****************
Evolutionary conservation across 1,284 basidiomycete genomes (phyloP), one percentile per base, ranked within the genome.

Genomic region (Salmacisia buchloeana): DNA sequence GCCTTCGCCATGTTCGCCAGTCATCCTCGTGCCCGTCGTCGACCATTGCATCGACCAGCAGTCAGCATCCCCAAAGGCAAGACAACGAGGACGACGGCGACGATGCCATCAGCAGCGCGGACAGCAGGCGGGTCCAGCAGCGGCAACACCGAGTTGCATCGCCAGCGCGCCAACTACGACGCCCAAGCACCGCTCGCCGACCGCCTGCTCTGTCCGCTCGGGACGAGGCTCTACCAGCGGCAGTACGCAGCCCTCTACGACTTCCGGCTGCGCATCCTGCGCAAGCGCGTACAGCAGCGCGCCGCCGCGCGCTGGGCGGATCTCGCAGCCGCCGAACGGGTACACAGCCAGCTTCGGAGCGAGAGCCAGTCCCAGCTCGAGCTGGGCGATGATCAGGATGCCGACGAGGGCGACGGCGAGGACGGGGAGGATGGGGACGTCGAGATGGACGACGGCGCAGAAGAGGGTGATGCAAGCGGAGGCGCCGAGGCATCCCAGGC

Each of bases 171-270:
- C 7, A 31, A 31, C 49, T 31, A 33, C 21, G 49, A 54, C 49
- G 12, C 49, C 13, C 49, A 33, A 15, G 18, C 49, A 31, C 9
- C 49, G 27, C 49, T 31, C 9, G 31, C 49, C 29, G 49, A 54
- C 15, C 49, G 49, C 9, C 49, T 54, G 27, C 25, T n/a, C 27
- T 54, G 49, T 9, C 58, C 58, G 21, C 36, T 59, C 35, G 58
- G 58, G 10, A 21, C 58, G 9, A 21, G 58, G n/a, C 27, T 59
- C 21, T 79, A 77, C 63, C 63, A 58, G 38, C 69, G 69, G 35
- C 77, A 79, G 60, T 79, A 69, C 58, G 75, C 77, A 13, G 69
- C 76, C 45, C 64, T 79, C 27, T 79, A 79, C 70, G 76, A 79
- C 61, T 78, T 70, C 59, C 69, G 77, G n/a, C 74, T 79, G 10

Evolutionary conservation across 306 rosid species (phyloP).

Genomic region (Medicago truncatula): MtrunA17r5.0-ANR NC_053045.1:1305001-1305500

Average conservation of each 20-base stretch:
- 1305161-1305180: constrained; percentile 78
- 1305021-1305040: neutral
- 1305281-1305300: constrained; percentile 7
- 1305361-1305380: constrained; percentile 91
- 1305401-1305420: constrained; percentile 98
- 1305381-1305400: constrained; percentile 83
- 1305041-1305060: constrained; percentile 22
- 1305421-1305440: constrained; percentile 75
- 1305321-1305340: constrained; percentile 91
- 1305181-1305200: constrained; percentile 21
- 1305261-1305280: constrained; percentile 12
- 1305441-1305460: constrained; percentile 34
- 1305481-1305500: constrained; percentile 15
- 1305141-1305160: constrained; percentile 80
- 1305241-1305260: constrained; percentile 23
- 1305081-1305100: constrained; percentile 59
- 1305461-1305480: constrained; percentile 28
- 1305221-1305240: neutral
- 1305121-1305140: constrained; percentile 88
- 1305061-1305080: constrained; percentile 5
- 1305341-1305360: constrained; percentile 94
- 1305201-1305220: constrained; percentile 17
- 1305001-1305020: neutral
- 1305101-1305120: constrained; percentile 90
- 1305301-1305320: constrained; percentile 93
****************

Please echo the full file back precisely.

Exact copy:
Evolutionary conservation across 1,284 basidiomycete genomes (phyloP), one percentile per base, ranked within the genome.

Genomic region (Salmacisia buchloeana): DNA sequence GCCTTCGCCATGTTCGCCAGTCATCCTCGTGCCCGTCGTCGACCATTGCATCGACCAGCAGTCAGCATCCCCAAAGGCAAGACAACGAGGACGACGGCGACGATGCCATCAGCAGCGCGGACAGCAGGCGGGTCCAGCAGCGGCAACACCGAGTTGCATCGCCAGCGCGCCAACTACGACGCCCAAGCACCGCTCGCCGACCGCCTGCTCTGTCCGCTCGGGACGAGGCTCTACCAGCGGCAGTACGCAGCCCTCTACGACTTCCGGCTGCGCATCCTGCGCAAGCGCGTACAGCAGCGCGCCGCCGCGCGCTGGGCGGATCTCGCAGCCGCCGAACGGGTACACAGCCAGCTTCGGAGCGAGAGCCAGTCCCAGCTCGAGCTGGGCGATGATCAGGATGCCGACGAGGGCGACGGCGAGGACGGGGAGGATGGGGACGTCGAGATGGACGACGGCGCAGAAGAGGGTGATGCAAGCGGAGGCGCCGAGGCATCCCAGGC

Each of bases 171-270:
- C 7, A 31, A 31, C 49, T 31, A 33, C 21, G 49, A 54, C 49
- G 12, C 49, C 13, C 49, A 33, A 15, G 18, C 49, A 31, C 9
- C 49, G 27, C 49, T 31, C 9, G 31, C 49, C 29, G 49, A 54
- C 15, C 49, G 49, C 9, C 49, T 54, G 27, C 25, T n/a, C 27
- T 54, G 49, T 9, C 58, C 58, G 21, C 36, T 59, C 35, G 58
- G 58, G 10, A 21, C 58, G 9, A 21, G 58, G n/a, C 27, T 59
- C 21, T 79, A 77, C 63, C 63, A 58, G 38, C 69, G 69, G 35
- C 77, A 79, G 60, T 79, A 69, C 58, G 75, C 77, A 13, G 69
- C 76, C 45, C 64, T 79, C 27, T 79, A 79, C 70, G 76, A 79
- C 61, T 78, T 70, C 59, C 69, G 77, G n/a, C 74, T 79, G 10

Evolutionary conservation across 306 rosid species (phyloP).

Genomic region (Medicago truncatula): MtrunA17r5.0-ANR NC_053045.1:1305001-1305500

Average conservation of each 20-base stretch:
- 1305161-1305180: constrained; percentile 78
- 1305021-1305040: neutral
- 1305281-1305300: constrained; percentile 7
- 1305361-1305380: constrained; percentile 91
- 1305401-1305420: constrained; percentile 98
- 1305381-1305400: constrained; percentile 83
- 1305041-1305060: constrained; percentile 22
- 1305421-1305440: constrained; percentile 75
- 1305321-1305340: constrained; percentile 91
- 1305181-1305200: constrained; percentile 21
- 1305261-1305280: constrained; percentile 12
- 1305441-1305460: constrained; percentile 34
- 1305481-1305500: constrained; percentile 15
- 1305141-1305160: constrained; percentile 80
- 1305241-1305260: constrained; percentile 23
- 1305081-1305100: constrained; percentile 59
- 1305461-1305480: constrained; percentile 28
- 1305221-1305240: neutral
- 1305121-1305140: constrained; percentile 88
- 1305061-1305080: constrained; percentile 5
- 1305341-1305360: constrained; percentile 94
- 1305201-1305220: constrained; percentile 17
- 1305001-1305020: neutral
- 1305101-1305120: constrained; percentile 90
- 1305301-1305320: constrained; percentile 93